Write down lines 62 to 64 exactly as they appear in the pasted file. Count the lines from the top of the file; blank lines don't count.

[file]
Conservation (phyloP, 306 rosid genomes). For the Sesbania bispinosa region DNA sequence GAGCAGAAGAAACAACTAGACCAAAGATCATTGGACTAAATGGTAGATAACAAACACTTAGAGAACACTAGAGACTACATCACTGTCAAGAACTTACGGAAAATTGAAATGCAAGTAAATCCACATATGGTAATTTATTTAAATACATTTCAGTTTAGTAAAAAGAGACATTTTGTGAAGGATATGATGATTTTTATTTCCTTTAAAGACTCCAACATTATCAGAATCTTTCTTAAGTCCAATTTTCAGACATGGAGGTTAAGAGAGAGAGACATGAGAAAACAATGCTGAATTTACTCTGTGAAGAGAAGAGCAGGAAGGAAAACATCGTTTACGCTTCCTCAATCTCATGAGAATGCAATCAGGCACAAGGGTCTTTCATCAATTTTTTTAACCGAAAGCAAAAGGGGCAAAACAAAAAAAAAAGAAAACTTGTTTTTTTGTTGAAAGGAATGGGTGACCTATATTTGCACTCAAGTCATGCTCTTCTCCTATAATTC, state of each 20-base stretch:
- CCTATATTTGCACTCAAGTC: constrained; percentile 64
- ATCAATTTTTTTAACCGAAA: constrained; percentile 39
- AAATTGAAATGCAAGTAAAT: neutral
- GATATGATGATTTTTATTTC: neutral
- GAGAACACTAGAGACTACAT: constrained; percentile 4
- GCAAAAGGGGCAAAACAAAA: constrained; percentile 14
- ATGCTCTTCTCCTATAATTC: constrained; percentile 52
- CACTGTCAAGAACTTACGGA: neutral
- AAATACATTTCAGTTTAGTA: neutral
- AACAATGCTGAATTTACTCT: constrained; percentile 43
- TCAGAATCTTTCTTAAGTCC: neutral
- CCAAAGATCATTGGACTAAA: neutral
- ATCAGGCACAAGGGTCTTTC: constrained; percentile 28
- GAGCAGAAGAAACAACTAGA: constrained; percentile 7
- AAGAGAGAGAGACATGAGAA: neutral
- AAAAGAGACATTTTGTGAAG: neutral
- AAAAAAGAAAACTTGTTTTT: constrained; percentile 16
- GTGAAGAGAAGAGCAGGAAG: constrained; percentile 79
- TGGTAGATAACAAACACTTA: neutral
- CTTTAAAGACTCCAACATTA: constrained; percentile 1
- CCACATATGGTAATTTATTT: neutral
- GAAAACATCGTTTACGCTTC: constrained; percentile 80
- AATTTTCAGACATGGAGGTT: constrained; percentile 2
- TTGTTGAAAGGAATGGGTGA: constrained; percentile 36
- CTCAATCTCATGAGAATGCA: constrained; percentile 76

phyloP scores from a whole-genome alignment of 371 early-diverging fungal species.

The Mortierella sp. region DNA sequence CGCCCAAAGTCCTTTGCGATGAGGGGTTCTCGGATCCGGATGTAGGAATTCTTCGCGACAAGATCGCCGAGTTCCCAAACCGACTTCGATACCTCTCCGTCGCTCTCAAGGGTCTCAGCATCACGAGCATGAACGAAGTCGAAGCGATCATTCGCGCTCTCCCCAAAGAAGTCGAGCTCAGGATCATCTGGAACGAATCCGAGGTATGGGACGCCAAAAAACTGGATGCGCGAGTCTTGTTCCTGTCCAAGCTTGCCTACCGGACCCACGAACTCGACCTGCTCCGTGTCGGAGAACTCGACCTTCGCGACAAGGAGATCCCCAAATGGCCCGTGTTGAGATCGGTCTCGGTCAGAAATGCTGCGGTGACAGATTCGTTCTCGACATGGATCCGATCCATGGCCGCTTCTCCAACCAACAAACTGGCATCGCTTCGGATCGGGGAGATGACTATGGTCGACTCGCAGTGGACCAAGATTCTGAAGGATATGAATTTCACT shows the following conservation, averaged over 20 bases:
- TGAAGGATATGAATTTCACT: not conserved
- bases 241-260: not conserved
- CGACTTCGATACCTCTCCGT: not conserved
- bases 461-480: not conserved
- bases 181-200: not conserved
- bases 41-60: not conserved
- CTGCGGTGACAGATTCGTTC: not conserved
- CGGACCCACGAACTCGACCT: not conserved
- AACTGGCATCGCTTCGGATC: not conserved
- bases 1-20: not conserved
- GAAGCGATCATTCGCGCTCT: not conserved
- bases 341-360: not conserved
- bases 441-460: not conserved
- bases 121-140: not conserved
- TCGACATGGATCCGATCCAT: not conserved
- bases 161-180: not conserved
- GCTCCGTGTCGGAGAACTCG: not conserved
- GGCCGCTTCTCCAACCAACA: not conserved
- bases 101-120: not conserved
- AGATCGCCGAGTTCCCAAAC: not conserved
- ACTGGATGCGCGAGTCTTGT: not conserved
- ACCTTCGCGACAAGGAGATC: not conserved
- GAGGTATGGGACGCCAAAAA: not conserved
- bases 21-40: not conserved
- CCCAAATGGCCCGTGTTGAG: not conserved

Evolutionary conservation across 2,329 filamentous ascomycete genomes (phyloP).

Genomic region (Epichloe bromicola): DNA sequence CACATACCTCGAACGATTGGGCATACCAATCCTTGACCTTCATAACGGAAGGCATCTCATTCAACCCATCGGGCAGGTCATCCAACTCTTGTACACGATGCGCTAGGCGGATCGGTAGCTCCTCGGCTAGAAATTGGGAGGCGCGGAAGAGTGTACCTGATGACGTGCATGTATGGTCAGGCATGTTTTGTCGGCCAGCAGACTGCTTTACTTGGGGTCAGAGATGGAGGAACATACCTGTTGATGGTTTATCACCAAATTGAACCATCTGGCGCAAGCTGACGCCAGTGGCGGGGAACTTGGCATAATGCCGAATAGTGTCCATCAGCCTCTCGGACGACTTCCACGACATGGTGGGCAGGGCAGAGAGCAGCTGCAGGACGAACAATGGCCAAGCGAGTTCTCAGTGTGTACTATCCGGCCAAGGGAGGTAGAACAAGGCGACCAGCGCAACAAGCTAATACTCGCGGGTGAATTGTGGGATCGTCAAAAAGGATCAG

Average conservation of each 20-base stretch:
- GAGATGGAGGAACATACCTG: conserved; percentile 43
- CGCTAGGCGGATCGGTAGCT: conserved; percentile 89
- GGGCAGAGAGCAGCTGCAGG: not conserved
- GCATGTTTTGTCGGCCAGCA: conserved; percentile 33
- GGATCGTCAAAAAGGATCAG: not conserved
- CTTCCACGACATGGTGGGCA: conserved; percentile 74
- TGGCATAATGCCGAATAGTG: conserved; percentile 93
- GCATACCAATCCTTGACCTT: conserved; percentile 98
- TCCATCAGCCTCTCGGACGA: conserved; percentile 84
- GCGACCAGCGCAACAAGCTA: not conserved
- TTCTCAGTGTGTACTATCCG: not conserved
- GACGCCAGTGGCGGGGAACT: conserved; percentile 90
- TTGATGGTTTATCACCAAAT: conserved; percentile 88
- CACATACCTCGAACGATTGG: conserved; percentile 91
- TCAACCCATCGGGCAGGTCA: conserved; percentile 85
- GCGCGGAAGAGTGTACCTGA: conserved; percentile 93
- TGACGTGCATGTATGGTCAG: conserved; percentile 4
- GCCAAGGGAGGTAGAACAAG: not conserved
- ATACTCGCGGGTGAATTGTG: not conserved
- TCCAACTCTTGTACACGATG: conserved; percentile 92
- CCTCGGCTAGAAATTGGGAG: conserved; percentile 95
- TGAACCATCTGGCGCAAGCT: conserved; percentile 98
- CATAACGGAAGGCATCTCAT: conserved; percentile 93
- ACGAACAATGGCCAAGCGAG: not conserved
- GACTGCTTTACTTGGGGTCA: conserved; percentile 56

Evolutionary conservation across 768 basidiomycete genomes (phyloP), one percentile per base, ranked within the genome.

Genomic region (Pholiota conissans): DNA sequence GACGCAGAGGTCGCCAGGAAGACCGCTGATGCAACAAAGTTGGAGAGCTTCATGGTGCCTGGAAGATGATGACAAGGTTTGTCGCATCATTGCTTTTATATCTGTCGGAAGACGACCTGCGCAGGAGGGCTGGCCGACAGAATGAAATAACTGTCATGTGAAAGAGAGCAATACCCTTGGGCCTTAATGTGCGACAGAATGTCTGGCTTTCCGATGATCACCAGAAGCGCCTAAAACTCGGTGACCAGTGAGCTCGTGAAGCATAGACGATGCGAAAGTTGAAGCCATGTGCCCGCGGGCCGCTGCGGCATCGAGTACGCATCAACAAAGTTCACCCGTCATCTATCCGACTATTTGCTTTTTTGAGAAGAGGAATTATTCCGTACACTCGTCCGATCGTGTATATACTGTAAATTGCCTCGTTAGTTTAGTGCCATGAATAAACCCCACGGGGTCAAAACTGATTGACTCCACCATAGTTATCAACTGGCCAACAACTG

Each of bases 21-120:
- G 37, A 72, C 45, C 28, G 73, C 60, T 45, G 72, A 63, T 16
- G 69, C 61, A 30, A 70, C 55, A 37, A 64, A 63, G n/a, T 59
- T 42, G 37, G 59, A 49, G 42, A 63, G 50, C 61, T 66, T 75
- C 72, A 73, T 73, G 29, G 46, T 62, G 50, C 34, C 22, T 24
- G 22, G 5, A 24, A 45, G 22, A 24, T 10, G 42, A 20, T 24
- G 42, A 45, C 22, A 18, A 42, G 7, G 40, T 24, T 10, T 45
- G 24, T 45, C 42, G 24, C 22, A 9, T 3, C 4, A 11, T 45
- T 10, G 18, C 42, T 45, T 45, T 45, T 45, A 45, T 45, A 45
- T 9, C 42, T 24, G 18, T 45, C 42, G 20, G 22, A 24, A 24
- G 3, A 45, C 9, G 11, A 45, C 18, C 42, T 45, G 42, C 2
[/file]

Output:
- CTTCCACGACATGGTGGGCA: conserved; percentile 74
- TGGCATAATGCCGAATAGTG: conserved; percentile 93
- GCATACCAATCCTTGACCTT: conserved; percentile 98